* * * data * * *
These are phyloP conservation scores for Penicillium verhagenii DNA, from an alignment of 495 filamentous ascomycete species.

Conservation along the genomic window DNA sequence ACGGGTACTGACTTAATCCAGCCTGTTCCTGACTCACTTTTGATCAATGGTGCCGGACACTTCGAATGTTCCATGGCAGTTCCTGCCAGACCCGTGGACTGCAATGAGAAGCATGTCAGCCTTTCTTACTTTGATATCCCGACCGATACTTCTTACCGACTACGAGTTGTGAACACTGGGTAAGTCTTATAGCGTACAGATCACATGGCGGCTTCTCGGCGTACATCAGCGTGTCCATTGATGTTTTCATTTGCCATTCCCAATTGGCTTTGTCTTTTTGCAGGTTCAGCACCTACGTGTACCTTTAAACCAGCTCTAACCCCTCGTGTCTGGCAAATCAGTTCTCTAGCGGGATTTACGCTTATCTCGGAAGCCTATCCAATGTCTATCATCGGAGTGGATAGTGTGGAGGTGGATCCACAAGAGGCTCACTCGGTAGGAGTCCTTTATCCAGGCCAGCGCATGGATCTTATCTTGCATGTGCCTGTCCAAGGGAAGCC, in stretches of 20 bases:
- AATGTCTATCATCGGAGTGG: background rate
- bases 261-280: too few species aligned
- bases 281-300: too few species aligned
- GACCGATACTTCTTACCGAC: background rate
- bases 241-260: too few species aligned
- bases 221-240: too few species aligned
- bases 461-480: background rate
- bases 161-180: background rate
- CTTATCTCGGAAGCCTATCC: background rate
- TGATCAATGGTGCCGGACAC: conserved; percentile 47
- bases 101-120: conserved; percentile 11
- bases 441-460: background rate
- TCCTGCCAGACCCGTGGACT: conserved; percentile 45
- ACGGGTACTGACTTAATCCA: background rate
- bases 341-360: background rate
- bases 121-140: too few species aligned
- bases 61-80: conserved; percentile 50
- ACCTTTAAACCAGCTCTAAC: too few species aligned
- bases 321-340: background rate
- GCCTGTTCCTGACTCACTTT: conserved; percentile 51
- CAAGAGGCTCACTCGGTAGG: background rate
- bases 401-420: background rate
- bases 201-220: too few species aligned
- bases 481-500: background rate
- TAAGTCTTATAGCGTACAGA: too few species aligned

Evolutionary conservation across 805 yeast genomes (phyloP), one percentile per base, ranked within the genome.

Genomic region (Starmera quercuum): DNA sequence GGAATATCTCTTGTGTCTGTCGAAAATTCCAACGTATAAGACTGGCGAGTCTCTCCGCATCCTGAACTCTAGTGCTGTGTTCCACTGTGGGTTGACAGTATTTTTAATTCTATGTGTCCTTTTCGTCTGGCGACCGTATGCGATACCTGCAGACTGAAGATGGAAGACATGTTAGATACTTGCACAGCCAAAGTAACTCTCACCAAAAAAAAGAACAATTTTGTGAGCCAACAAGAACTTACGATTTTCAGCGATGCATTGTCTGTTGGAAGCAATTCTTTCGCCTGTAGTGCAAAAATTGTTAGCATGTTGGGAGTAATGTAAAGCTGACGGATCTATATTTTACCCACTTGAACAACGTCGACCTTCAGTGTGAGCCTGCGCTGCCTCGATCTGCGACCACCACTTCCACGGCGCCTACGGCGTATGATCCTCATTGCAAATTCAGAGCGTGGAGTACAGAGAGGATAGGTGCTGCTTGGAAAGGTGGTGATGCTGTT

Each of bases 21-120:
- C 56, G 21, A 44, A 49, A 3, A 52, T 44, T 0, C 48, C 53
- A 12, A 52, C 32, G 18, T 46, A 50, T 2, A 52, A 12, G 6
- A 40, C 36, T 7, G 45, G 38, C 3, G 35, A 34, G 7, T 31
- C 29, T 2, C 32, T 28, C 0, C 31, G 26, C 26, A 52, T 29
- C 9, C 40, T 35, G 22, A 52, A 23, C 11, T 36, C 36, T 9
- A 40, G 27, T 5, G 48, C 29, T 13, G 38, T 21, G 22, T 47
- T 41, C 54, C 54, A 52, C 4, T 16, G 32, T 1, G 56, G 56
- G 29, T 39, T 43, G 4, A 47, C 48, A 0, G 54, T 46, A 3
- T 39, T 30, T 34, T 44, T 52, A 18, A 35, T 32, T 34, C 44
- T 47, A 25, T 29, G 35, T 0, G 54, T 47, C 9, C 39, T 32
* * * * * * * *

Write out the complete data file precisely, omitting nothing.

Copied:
These are phyloP conservation scores for Penicillium verhagenii DNA, from an alignment of 495 filamentous ascomycete species.

Conservation along the genomic window DNA sequence ACGGGTACTGACTTAATCCAGCCTGTTCCTGACTCACTTTTGATCAATGGTGCCGGACACTTCGAATGTTCCATGGCAGTTCCTGCCAGACCCGTGGACTGCAATGAGAAGCATGTCAGCCTTTCTTACTTTGATATCCCGACCGATACTTCTTACCGACTACGAGTTGTGAACACTGGGTAAGTCTTATAGCGTACAGATCACATGGCGGCTTCTCGGCGTACATCAGCGTGTCCATTGATGTTTTCATTTGCCATTCCCAATTGGCTTTGTCTTTTTGCAGGTTCAGCACCTACGTGTACCTTTAAACCAGCTCTAACCCCTCGTGTCTGGCAAATCAGTTCTCTAGCGGGATTTACGCTTATCTCGGAAGCCTATCCAATGTCTATCATCGGAGTGGATAGTGTGGAGGTGGATCCACAAGAGGCTCACTCGGTAGGAGTCCTTTATCCAGGCCAGCGCATGGATCTTATCTTGCATGTGCCTGTCCAAGGGAAGCC, in stretches of 20 bases:
- AATGTCTATCATCGGAGTGG: background rate
- bases 261-280: too few species aligned
- bases 281-300: too few species aligned
- GACCGATACTTCTTACCGAC: background rate
- bases 241-260: too few species aligned
- bases 221-240: too few species aligned
- bases 461-480: background rate
- bases 161-180: background rate
- CTTATCTCGGAAGCCTATCC: background rate
- TGATCAATGGTGCCGGACAC: conserved; percentile 47
- bases 101-120: conserved; percentile 11
- bases 441-460: background rate
- TCCTGCCAGACCCGTGGACT: conserved; percentile 45
- ACGGGTACTGACTTAATCCA: background rate
- bases 341-360: background rate
- bases 121-140: too few species aligned
- bases 61-80: conserved; percentile 50
- ACCTTTAAACCAGCTCTAAC: too few species aligned
- bases 321-340: background rate
- GCCTGTTCCTGACTCACTTT: conserved; percentile 51
- CAAGAGGCTCACTCGGTAGG: background rate
- bases 401-420: background rate
- bases 201-220: too few species aligned
- bases 481-500: background rate
- TAAGTCTTATAGCGTACAGA: too few species aligned

Evolutionary conservation across 805 yeast genomes (phyloP), one percentile per base, ranked within the genome.

Genomic region (Starmera quercuum): DNA sequence GGAATATCTCTTGTGTCTGTCGAAAATTCCAACGTATAAGACTGGCGAGTCTCTCCGCATCCTGAACTCTAGTGCTGTGTTCCACTGTGGGTTGACAGTATTTTTAATTCTATGTGTCCTTTTCGTCTGGCGACCGTATGCGATACCTGCAGACTGAAGATGGAAGACATGTTAGATACTTGCACAGCCAAAGTAACTCTCACCAAAAAAAAGAACAATTTTGTGAGCCAACAAGAACTTACGATTTTCAGCGATGCATTGTCTGTTGGAAGCAATTCTTTCGCCTGTAGTGCAAAAATTGTTAGCATGTTGGGAGTAATGTAAAGCTGACGGATCTATATTTTACCCACTTGAACAACGTCGACCTTCAGTGTGAGCCTGCGCTGCCTCGATCTGCGACCACCACTTCCACGGCGCCTACGGCGTATGATCCTCATTGCAAATTCAGAGCGTGGAGTACAGAGAGGATAGGTGCTGCTTGGAAAGGTGGTGATGCTGTT

Each of bases 21-120:
- C 56, G 21, A 44, A 49, A 3, A 52, T 44, T 0, C 48, C 53
- A 12, A 52, C 32, G 18, T 46, A 50, T 2, A 52, A 12, G 6
- A 40, C 36, T 7, G 45, G 38, C 3, G 35, A 34, G 7, T 31
- C 29, T 2, C 32, T 28, C 0, C 31, G 26, C 26, A 52, T 29
- C 9, C 40, T 35, G 22, A 52, A 23, C 11, T 36, C 36, T 9
- A 40, G 27, T 5, G 48, C 29, T 13, G 38, T 21, G 22, T 47
- T 41, C 54, C 54, A 52, C 4, T 16, G 32, T 1, G 56, G 56
- G 29, T 39, T 43, G 4, A 47, C 48, A 0, G 54, T 46, A 3
- T 39, T 30, T 34, T 44, T 52, A 18, A 35, T 32, T 34, C 44
- T 47, A 25, T 29, G 35, T 0, G 54, T 47, C 9, C 39, T 32